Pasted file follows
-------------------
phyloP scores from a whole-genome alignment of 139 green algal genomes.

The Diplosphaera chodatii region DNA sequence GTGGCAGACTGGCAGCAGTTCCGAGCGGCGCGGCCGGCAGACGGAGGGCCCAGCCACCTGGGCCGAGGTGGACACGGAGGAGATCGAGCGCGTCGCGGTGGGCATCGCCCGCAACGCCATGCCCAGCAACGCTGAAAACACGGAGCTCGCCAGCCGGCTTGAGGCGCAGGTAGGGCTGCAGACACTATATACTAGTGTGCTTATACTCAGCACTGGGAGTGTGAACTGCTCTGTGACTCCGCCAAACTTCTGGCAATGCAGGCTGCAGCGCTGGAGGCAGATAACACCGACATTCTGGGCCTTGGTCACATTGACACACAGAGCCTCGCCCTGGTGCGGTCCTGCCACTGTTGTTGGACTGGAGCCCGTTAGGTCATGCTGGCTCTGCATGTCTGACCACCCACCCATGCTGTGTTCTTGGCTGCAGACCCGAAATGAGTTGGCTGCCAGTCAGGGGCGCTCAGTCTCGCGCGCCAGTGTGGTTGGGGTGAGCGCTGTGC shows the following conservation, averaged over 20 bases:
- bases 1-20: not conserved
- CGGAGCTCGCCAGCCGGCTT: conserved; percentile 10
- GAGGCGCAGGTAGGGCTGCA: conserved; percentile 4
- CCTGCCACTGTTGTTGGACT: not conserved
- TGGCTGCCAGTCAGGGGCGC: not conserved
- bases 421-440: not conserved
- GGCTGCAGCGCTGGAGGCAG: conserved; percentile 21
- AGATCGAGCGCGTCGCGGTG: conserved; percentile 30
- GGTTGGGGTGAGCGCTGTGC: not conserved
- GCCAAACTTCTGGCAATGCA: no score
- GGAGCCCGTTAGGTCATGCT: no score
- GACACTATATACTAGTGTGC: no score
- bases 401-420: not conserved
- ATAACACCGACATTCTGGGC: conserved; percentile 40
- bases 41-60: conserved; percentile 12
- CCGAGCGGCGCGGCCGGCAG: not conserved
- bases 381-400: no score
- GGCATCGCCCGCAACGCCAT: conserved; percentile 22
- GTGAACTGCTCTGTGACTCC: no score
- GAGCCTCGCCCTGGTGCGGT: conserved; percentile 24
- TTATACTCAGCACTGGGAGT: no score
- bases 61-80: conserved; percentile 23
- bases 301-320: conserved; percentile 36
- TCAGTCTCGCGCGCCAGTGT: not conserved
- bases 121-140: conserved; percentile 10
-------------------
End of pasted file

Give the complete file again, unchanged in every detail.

phyloP scores from a whole-genome alignment of 139 green algal genomes.

The Diplosphaera chodatii region DNA sequence GTGGCAGACTGGCAGCAGTTCCGAGCGGCGCGGCCGGCAGACGGAGGGCCCAGCCACCTGGGCCGAGGTGGACACGGAGGAGATCGAGCGCGTCGCGGTGGGCATCGCCCGCAACGCCATGCCCAGCAACGCTGAAAACACGGAGCTCGCCAGCCGGCTTGAGGCGCAGGTAGGGCTGCAGACACTATATACTAGTGTGCTTATACTCAGCACTGGGAGTGTGAACTGCTCTGTGACTCCGCCAAACTTCTGGCAATGCAGGCTGCAGCGCTGGAGGCAGATAACACCGACATTCTGGGCCTTGGTCACATTGACACACAGAGCCTCGCCCTGGTGCGGTCCTGCCACTGTTGTTGGACTGGAGCCCGTTAGGTCATGCTGGCTCTGCATGTCTGACCACCCACCCATGCTGTGTTCTTGGCTGCAGACCCGAAATGAGTTGGCTGCCAGTCAGGGGCGCTCAGTCTCGCGCGCCAGTGTGGTTGGGGTGAGCGCTGTGC shows the following conservation, averaged over 20 bases:
- bases 1-20: not conserved
- CGGAGCTCGCCAGCCGGCTT: conserved; percentile 10
- GAGGCGCAGGTAGGGCTGCA: conserved; percentile 4
- CCTGCCACTGTTGTTGGACT: not conserved
- TGGCTGCCAGTCAGGGGCGC: not conserved
- bases 421-440: not conserved
- GGCTGCAGCGCTGGAGGCAG: conserved; percentile 21
- AGATCGAGCGCGTCGCGGTG: conserved; percentile 30
- GGTTGGGGTGAGCGCTGTGC: not conserved
- GCCAAACTTCTGGCAATGCA: no score
- GGAGCCCGTTAGGTCATGCT: no score
- GACACTATATACTAGTGTGC: no score
- bases 401-420: not conserved
- ATAACACCGACATTCTGGGC: conserved; percentile 40
- bases 41-60: conserved; percentile 12
- CCGAGCGGCGCGGCCGGCAG: not conserved
- bases 381-400: no score
- GGCATCGCCCGCAACGCCAT: conserved; percentile 22
- GTGAACTGCTCTGTGACTCC: no score
- GAGCCTCGCCCTGGTGCGGT: conserved; percentile 24
- TTATACTCAGCACTGGGAGT: no score
- bases 61-80: conserved; percentile 23
- bases 301-320: conserved; percentile 36
- TCAGTCTCGCGCGCCAGTGT: not conserved
- bases 121-140: conserved; percentile 10